Tackle any test anxiety that you have now. There are a number of strategies for test anxiety. The sooner you implement them, the better.
- The deeper your understanding of the material, the more likely that you will remember it during an exam. Study to understand and not just to remember.
- The more “avenues” that you create to retrieve information from long-term memory, the more likely that you will remember it during the exam. For example: read your outline; create a graphic; drill with flashcards; create hypos to illustrate; do practice questions; discuss with friends; etc.
- Do as many practice questions as possible. You will be more confident in your approach to the type of exam questions and more confident that you can apply the material to new facts.
- Begin doing relaxation exercises now. For simple relaxation techniques, visit https://louisville.edu/counseling/prismold/mediation-topics/relax.html/.
- Try the progressive relaxation exercise at http://hws.edu/studentlife/counseling_relax.aspx. This exercise will direct you to systematically relax your major muscle groups. The recording is approximately 9 minutes long.
- Get extra sleep during the last week of classes and exams. You are more likely to remain calm during exams and remember material if you are rested.
- If your test anxiety is especially serious or long-standing, make an appointment with the Counseling Center to discuss additional techniques. 852-6585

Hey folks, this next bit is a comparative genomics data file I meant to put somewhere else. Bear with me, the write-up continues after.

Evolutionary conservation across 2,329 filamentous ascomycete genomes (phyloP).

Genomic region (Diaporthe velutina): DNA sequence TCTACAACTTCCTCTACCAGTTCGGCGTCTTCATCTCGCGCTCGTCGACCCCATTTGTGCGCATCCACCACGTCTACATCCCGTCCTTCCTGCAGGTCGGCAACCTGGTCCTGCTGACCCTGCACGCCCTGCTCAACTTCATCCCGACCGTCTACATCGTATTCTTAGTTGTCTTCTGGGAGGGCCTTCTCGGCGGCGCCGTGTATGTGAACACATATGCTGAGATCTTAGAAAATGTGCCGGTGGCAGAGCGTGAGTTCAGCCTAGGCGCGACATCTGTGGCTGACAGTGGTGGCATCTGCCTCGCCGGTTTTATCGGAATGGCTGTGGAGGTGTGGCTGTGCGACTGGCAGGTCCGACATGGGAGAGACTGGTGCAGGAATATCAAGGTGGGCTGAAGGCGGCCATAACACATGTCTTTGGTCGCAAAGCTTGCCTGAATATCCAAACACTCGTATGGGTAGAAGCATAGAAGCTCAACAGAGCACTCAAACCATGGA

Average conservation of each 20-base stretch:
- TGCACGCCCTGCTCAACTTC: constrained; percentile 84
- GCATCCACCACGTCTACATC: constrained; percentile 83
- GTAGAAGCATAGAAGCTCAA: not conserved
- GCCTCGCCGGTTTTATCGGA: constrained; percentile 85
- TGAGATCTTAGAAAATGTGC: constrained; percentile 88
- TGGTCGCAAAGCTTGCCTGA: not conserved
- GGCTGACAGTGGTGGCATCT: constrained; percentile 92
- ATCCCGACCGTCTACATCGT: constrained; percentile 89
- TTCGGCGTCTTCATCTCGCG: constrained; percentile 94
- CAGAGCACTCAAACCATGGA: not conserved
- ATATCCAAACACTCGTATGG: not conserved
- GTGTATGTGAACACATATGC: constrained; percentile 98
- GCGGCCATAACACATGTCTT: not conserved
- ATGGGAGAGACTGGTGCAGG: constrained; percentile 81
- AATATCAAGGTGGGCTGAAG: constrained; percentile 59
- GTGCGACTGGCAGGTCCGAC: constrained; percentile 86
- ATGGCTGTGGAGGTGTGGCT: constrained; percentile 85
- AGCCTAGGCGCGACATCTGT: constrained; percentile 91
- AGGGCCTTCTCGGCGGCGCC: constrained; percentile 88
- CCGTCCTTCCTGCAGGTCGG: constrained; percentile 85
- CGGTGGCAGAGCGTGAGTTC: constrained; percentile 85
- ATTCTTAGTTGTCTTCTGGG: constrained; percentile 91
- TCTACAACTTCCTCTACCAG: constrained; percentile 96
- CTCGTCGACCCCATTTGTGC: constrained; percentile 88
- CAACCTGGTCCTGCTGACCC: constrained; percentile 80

In the past month, the University administration has scheduled three events on the Oval that have disrupted the Law School’s program of legal education by affecting access to the building and parking and, in one case, requiring the relocation of Law School classes to another building on campus and the closing of the Law Library during regular hours. Each event has also taken scarce administrative, staff, and faculty time away from educational functions to work on informing the Law School community of these events and planning and implementing adaptive responses.
We know that many of you are frustrated by these circumstances, particularly when there has been very little advanced notice. We too are frustrated. In every instance, the Law School was given no choice in the matter. The decisions were made unilaterally by the University administration. The University administration has endeavored to assist the Law School to minimize or adapt to these disruptions, but we are aware that disruption has nonetheless occurred. We are concerned that academically disruptive events on the Oval may become normal. We are aware that these events serve value for the University and its mission, but that there are concerns that they could increasingly undermine the education for which students are paying tuition and our capacity to meet ABA-mandated classroom hours.
From: Tony Arnold, Associate Dean for Academic Affairs & Faculty Development; Kathy Bean, Associate Dean for Student Life: David Ensign, Director of the Law Library; and Vickie Tencer, Business Manager
The Seminar in Written Advocacy (Prof. Jones), Spring 2011, can be used to satisfy either the upper-division writing requirement or the upper-division skills requirement. However, academic rules prohibit students from using the course to satisfy both requirements with the same course. Therefore, each student must elect which of the two requirements the course will satisfy by notifying Professor Jones.